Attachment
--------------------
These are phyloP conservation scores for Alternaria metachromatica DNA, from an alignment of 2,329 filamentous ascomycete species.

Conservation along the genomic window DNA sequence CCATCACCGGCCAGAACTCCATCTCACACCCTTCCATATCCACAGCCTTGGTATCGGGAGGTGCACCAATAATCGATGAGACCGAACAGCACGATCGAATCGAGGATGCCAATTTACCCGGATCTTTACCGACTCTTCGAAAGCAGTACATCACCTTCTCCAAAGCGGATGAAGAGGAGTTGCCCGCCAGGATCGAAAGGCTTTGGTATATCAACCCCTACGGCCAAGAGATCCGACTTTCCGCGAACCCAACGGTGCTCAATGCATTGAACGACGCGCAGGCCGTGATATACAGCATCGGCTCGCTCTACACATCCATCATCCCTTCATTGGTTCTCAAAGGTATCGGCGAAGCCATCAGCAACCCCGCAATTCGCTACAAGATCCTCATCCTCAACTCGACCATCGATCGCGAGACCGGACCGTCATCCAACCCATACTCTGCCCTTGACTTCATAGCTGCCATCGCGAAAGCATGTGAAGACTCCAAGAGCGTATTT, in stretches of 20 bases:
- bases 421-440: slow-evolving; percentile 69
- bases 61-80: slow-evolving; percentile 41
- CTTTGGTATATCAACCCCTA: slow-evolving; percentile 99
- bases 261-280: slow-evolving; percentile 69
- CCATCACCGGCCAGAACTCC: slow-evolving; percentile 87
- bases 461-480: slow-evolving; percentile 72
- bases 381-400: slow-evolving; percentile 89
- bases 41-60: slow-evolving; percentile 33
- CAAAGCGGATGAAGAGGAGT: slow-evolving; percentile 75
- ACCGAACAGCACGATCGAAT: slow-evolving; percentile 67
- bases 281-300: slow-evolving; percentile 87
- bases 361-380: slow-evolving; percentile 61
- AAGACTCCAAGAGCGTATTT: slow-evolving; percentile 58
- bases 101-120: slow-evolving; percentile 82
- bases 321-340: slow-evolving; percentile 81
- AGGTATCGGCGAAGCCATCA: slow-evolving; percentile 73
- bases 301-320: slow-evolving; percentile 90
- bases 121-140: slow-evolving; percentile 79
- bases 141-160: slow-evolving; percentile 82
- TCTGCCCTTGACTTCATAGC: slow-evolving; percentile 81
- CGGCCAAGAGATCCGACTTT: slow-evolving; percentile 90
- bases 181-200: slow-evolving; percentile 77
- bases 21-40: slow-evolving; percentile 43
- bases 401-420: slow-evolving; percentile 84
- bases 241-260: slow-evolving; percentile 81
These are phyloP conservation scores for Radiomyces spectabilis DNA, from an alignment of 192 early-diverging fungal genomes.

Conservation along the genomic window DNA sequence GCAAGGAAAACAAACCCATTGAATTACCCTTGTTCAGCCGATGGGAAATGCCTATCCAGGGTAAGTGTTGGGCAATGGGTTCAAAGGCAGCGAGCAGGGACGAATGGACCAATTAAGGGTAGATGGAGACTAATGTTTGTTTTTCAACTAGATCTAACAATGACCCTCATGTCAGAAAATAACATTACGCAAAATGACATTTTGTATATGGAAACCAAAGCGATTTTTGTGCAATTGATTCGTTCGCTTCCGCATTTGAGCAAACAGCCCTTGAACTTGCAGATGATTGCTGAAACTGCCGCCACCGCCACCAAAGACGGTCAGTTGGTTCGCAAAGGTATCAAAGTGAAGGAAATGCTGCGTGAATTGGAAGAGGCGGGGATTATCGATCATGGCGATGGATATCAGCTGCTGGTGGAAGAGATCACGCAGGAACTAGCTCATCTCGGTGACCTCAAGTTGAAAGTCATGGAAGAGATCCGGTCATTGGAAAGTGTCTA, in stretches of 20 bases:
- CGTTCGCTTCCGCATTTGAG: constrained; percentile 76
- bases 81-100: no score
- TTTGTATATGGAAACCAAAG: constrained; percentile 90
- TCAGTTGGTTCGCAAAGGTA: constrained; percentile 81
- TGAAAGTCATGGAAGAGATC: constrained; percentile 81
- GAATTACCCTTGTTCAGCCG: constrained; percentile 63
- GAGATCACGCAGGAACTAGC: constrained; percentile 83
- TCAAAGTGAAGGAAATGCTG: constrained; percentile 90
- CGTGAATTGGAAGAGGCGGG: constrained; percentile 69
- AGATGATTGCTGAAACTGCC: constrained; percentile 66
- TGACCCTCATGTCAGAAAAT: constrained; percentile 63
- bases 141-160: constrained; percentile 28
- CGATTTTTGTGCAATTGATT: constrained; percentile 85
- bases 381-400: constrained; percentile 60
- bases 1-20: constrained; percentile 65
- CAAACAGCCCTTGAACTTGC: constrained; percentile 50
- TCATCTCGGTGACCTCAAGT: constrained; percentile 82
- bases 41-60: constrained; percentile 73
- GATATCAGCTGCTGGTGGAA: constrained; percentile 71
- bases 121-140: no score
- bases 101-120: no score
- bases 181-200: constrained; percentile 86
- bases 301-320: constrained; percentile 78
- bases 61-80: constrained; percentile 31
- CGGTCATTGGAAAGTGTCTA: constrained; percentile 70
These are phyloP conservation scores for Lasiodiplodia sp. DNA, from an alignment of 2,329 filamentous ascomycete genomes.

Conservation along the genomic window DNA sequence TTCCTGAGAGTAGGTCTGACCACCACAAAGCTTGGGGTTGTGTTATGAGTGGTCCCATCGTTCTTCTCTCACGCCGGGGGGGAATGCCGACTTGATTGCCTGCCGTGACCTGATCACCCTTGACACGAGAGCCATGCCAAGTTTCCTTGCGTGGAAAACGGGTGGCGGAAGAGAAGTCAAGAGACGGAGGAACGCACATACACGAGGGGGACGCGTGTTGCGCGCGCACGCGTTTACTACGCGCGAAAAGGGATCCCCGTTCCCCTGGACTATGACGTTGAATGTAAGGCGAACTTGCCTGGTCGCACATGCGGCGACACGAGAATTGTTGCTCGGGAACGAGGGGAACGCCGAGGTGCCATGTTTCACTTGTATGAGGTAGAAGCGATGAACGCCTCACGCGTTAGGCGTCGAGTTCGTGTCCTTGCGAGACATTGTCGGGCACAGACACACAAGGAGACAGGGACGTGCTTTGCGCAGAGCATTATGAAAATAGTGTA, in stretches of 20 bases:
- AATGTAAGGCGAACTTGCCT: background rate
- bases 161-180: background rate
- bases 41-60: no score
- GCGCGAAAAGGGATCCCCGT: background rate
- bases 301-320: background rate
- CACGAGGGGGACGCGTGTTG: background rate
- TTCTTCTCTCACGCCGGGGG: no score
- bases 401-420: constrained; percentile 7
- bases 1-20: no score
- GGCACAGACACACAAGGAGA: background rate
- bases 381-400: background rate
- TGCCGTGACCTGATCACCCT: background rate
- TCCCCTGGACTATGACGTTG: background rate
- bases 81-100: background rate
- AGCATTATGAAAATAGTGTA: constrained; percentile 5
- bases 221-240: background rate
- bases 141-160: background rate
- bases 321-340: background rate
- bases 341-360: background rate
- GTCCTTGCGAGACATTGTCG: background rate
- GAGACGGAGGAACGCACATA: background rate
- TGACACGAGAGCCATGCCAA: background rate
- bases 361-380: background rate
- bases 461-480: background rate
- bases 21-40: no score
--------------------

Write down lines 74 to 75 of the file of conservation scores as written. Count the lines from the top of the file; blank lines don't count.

- bases 321-340: background rate
- bases 341-360: background rate